After my surgery I expected to be binge watching Netflix, movies, etc. But NO! I was binge watching these burpee videos. It made such a difference in my recovery to be in contact with so many people rooting for me. I felt like I was still working in some way, motivating people to get moving, and to do something good for themselves!


I was touched that entire families were getting involved, kids, grandparents, parents… Entire companies were getting involved, soccer teams, dance studios, play groups… My daughters school had a Burpee day where the whole school did them in their gymnasium, and my son’s daycare had their whole class of crazy toddlers and brave teachers do them as well!


GUYS – THERE WAS A BURPEE FLASH MOB! In Newmarket, a ton of people showed up on a particularly dreary day just to do burpees in public. It was incredible. Did you know that being a part of a flash mob was something on my list of things to do in life? Well it was, and now it’s checked off. (Featured image is from that day!)


These burpees were coming from everywhere around me, and it was honestly the most touching experience of my entire life. I am so grateful. It was impossible to be in a bad mood, feel sorry for myself or be super negative when I had all this positivity and support coming at me from so many different angles.


So, this group still lives on Facebook if you want to check it out. I do still, and I hope to one day resurrect it! Perhaps around the time I need to have my next major surgery once chemo and radiation is complete….muah hahahaha…


Consider yourselves warned.


This video tho.

This was a video made by a particularly awesome woman, Maricel. At the beginning of the Burpees for Boobies movement she went ahead and took the time to make a thoughtful video like this!  It was hard for me to watch at first, because it was so early on in my journey and it felt kind of funny having people go so far out of their way for me – but now I’m SO thankful to have it.

For those of you who haven’t seen it, enjoy!

And mom, try not to cry again… hehehe…

Well, that escalated quickly.

Well friends, I got cocky. I’ve been feeling very grateful that so far during my chemo treatments I haven’t had any complications, I haven’t fallen victim to my suppressed immune system and I’ve been able to maintain a decent level of normalcy.


Then I was quickly reminded that things can change fast.


My fifth round of chemo was a combination of drugs that I haven’t had yet. It was always the plan to have four treatments of a certain combo, and then the second four of another combo. My fifth treatment was much longer, 6 hours long, and I also started Herceptin, a drug that combats my HER2 status (what makes it so aggressive) and I’ll be doing that treatment every three weeks for the year.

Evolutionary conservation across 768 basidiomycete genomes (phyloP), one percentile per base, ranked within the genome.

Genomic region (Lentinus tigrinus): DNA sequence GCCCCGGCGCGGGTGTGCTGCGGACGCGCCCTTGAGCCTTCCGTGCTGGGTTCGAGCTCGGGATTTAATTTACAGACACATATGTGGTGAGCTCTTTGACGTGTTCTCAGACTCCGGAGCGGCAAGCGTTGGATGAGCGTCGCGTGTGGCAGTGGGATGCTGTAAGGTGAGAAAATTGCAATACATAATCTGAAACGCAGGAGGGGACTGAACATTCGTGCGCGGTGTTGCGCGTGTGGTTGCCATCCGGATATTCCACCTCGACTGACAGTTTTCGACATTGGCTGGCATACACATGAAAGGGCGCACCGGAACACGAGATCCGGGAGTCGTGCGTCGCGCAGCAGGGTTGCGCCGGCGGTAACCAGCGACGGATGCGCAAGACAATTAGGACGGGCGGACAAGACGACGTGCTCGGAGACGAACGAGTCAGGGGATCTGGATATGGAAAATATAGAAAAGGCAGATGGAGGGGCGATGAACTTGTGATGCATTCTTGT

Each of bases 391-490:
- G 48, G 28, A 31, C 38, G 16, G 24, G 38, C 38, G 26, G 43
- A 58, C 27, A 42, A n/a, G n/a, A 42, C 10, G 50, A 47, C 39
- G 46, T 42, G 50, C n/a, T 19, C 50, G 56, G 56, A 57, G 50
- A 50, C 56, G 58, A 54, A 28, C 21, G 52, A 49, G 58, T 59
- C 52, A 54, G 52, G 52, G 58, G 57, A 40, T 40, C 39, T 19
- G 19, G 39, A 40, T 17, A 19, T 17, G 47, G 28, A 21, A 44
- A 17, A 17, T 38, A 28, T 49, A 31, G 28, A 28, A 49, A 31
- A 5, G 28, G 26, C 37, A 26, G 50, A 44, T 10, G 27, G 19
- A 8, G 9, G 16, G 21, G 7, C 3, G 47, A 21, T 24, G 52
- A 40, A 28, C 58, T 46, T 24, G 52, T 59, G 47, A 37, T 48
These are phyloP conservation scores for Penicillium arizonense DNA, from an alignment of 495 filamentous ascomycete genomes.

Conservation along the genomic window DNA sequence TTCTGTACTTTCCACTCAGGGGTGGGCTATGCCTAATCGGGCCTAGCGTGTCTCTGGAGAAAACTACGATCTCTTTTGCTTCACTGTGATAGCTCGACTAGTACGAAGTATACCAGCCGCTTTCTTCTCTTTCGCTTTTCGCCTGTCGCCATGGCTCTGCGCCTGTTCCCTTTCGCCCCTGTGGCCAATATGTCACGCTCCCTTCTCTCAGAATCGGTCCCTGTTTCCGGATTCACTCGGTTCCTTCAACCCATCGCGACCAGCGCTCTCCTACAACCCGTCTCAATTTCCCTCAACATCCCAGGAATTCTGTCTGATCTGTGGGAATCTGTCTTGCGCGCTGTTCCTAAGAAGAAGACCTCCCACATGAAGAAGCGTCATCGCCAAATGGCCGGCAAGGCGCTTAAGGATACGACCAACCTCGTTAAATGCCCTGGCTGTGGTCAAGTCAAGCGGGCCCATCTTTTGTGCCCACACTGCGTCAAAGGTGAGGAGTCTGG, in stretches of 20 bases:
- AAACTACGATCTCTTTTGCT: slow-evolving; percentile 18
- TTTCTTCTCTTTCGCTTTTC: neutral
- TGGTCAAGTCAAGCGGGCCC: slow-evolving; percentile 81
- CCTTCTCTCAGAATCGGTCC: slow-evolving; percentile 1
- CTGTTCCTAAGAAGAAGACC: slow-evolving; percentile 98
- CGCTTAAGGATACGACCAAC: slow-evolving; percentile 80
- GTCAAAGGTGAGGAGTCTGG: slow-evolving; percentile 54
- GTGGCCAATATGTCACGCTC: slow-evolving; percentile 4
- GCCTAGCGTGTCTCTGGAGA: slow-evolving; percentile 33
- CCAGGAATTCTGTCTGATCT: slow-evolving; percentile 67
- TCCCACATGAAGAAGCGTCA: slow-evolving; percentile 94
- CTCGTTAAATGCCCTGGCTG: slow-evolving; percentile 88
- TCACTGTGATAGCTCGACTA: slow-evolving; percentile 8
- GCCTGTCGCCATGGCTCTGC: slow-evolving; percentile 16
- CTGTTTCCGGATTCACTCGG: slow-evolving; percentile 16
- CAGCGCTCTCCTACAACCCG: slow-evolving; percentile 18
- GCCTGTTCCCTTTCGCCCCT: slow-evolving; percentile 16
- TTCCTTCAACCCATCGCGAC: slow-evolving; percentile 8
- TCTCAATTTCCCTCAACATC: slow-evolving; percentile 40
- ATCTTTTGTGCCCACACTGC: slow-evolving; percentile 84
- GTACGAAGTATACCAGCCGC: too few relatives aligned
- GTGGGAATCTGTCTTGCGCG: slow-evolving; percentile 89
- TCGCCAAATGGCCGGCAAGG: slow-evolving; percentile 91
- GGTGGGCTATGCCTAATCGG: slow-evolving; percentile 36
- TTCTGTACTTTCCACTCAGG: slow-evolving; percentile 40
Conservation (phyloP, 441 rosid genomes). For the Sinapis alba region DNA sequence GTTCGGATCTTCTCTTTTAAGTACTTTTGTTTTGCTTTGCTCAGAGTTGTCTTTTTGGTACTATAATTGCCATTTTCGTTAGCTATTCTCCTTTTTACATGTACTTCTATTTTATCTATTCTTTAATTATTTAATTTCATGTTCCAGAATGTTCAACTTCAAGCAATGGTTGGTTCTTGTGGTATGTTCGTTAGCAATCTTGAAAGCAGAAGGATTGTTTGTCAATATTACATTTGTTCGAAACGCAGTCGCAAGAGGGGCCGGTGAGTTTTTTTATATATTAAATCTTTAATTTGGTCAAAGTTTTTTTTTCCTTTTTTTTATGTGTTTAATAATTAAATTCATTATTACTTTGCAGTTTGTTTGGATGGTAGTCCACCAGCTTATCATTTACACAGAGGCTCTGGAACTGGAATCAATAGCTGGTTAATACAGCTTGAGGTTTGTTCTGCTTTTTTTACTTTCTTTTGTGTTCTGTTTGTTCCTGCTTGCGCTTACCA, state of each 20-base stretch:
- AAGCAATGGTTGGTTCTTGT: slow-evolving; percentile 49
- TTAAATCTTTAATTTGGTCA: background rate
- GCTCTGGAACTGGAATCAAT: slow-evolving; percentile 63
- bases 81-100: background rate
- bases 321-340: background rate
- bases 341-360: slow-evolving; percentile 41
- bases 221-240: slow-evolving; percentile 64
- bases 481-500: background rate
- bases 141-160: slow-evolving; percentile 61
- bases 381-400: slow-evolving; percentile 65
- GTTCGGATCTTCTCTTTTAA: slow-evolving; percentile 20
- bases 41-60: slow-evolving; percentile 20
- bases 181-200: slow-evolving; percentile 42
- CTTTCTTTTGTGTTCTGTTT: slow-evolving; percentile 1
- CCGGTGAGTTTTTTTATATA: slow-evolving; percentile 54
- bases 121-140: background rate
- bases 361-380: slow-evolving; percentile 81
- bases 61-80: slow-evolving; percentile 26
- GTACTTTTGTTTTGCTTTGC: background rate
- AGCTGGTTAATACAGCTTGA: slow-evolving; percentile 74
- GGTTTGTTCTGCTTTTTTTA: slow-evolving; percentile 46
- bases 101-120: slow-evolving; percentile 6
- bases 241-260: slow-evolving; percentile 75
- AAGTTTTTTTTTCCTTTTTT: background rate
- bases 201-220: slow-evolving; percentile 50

So it was different.


At first it felt like a better round of side effects – no nausea, my brain felt clear and I had more energy compared to the first four treatments. I did suffer for a few days with some pretty intense bone ache, my hands and feet were numb and tingly, and my appetite completely changed due to a sore throat and lack of taste in food – but overall I was pretty ok with this.


Then out of nowhere, my body exploded in a rash. The rash started harmless enough (I actually thought it might have been an acne breakout on my chest), but then as the day went on I started seeing changes on my legs… then overnight it spread almost everywhere.


So, first thing in the morning I went to the ER, and they told me it was a reaction to my drugs, take Benedryl and move along. I wasn’t going to worry, but I knew that it wasn’t going to be enough.


Later that same day the rash was getting even worse, and then I had a fever. So off to the ER again, and this time I’d be told that I couldn’t go home until it was all figured out.


I’m currently writing this from a hospital bed, four days into my stay, and the rash is still very much a thing. I’ve seen a million doctors and they all had different opinions at first – but now they’re narrowing it down to a drug reaction. This is great news, because they know what drug it likely is and all that needs to be done is a modification at my next chemo treatment.


I’ve been treated for infection (just in case), a virus (just in case), a reaction (just in case), an infectious disease (just in case) and next stop is dermatology since you know, it’s a rash. Once I get that Doctor’s take on what this could be then I should be able to go home. Because, we’re hoping he’ll say it is a drug reaction and I’m good to go. Until then they’re monitoring me, watching my blood levels and waiting for test results from when I was first admitted.


That’s the scoop on what’s happening right now! All I care about is getting it taken care of so I stay on schedule with my treatments. The light at the end of this chemo tunnel is clear and I just want to get there as soon as possible!

Lindsy Vs. Chemo